Sometimes circumstances are such that assertive responses or reporting harassers can’t or hasn’t worked or don’t feel like comfortable options. That’s when it’s time to brainstorm what might work. Here are 5 non-traditional responses.
1. Jessie shared this story and photo on the Hollaback website about how she dealt with harassers at a construction site.
“There was a construction site near my house for several months. I had been avoiding walking near it whenever possible, taking the longer route between my home and my bus stop. One day I had the *audacity* to just take the faster way home. I figured that if I just walked fast and pretended to be on the phone that I would be safe. Wrong. Several men, both on the ground and on the building, started to yell at me. A couple of them even approached the fence to get as close as possible, making vulgar gestures and remarks. When I got home I made this sign and posted it late at night. I used zip ties to secure it to their fence, facing the busy street in front of the construction site. They didn’t manage to get the sign down until 9am – long after all the rush hour traffic got to read my message. On the back of the sign, I included the definition of sexual harassment and a special message for the assholes that made me feel unsafe in my own neighbourhood.”
3. In the late 1980s artist Ilona Granet design several anti-harassment street signs. Her goal was to “get the word out that women usually find street harassment unpleasant, annoying to grotesque, and intolerable.” One sign says, “Curb your animal instincts” in both English and Spanish and another says, “No Cat Calls, Whistling, Kissing Sounds.” They are made of the same type of material as a stop sign and are about the same size.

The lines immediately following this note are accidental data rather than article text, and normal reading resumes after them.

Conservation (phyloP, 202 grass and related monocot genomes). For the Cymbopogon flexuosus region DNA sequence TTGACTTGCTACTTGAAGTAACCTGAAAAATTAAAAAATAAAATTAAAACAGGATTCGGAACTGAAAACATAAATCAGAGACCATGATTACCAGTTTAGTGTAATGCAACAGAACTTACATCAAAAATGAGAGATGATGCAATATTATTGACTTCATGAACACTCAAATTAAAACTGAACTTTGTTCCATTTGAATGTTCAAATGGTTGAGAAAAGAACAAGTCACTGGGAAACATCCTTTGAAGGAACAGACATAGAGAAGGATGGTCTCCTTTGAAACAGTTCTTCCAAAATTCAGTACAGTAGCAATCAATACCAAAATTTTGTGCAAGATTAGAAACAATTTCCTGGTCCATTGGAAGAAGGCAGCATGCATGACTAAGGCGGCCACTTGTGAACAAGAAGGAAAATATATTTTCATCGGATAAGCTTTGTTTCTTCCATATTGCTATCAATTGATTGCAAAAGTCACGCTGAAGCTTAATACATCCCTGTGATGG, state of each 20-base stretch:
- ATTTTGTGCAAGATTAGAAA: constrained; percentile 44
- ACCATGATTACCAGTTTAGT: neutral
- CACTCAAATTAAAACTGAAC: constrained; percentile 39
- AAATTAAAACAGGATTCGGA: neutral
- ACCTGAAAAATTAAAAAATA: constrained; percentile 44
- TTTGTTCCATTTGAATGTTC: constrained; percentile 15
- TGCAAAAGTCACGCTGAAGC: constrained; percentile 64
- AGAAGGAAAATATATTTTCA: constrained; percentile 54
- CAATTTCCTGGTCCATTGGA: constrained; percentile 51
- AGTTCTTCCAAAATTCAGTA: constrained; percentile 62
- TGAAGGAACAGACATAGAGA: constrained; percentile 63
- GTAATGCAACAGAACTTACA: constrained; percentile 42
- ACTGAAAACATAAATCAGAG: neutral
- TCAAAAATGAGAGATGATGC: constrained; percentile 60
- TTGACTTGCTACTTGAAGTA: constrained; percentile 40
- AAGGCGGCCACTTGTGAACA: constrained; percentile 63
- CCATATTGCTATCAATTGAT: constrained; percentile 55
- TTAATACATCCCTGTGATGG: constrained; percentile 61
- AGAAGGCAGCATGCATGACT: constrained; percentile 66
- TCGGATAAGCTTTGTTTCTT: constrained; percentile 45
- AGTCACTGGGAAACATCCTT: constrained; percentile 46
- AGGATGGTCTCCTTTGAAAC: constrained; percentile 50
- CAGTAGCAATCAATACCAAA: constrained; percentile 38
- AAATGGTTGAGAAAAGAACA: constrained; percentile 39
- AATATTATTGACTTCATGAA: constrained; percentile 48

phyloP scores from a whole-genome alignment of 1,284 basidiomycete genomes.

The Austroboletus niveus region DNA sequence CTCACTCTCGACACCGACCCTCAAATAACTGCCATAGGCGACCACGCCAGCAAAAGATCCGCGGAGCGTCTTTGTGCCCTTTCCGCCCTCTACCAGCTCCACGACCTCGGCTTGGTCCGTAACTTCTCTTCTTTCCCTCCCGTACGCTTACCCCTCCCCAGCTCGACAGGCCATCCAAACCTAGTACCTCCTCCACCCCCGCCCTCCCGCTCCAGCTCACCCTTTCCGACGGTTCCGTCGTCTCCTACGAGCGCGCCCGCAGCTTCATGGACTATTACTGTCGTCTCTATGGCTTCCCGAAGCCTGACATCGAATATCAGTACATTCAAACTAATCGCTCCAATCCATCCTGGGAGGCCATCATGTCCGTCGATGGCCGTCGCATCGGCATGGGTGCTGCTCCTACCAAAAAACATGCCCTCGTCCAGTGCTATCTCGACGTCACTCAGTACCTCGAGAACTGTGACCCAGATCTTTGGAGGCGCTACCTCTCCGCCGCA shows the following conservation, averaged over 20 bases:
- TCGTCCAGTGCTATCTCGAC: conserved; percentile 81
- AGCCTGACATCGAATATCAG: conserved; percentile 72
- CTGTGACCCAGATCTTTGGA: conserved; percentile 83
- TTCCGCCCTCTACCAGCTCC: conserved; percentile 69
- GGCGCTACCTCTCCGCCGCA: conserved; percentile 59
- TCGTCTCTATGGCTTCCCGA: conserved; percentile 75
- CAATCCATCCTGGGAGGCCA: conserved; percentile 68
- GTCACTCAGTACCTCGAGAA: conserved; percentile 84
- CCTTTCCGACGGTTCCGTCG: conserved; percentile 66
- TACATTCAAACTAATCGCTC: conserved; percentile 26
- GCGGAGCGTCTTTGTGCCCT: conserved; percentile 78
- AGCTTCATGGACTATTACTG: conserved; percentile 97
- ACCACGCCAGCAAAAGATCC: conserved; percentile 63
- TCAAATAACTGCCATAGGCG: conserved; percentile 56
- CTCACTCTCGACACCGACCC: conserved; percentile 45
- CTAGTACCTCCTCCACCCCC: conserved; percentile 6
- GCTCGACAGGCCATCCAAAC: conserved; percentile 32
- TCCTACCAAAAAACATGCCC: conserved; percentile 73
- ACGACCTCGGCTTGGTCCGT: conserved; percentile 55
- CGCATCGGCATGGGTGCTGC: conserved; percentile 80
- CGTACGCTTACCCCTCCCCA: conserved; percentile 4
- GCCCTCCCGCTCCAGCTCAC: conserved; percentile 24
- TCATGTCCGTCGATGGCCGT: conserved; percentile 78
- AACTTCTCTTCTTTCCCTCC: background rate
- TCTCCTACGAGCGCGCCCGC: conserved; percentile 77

Granet exhibited her signs at the Museum of Modern Art in New York and various traveling shows. Most impressively, she worked with the New York City Department of Transportation (DOT) to get several of her signs posted in public for about a year. She was able to do so successfully in locations near the World Trade Center, the Brooklyn Bridge, South Street Seaport, Borough of Manhattan Community College, and Battery Park. Her signs generated a huge amount of press across the world, including radio, television, newspapers, and magazines.
4. In 2010, Lisa Robinson, her husband, and their five-year-old son were on the train, returning home from a day trip to Cardiff (Wales) where they had celebrated the son’s birthday. There were about 30 drunk Cardiff football (soccer) fans on the train with them. The men were harassing a female passenger on a train platform. When Robinson told them to stop, they began yelling seixst and obscene comments at her.
Robinson pulled the red handle to stop the train. She informed the conductor about the harassment and asked that he call the police. The conductor did nothing and started the train back up. Undeterred by the train conductor’s indifference, Robinson and her family got off the train at their stop and again asked that something be done about the rowdy men. The train conductor refused again. Robinson decided to do something more. She stood in the tracks! She would not move until the police were called. The transit police and local politicians all decried the behavior of the harassers and the conductor and applauded Robinson and the police opened an investigation.
Robinson said, “This is my community, this is my village. We’re not going to be bullied and certainly for women and families, they should be able to travel on the train in peace and quiet and go about their business without being bullied like that.”
5. The folks at The Riot created this handy form, from “The Riot’s Great Big Patriarchy-Smashing Activity Book!”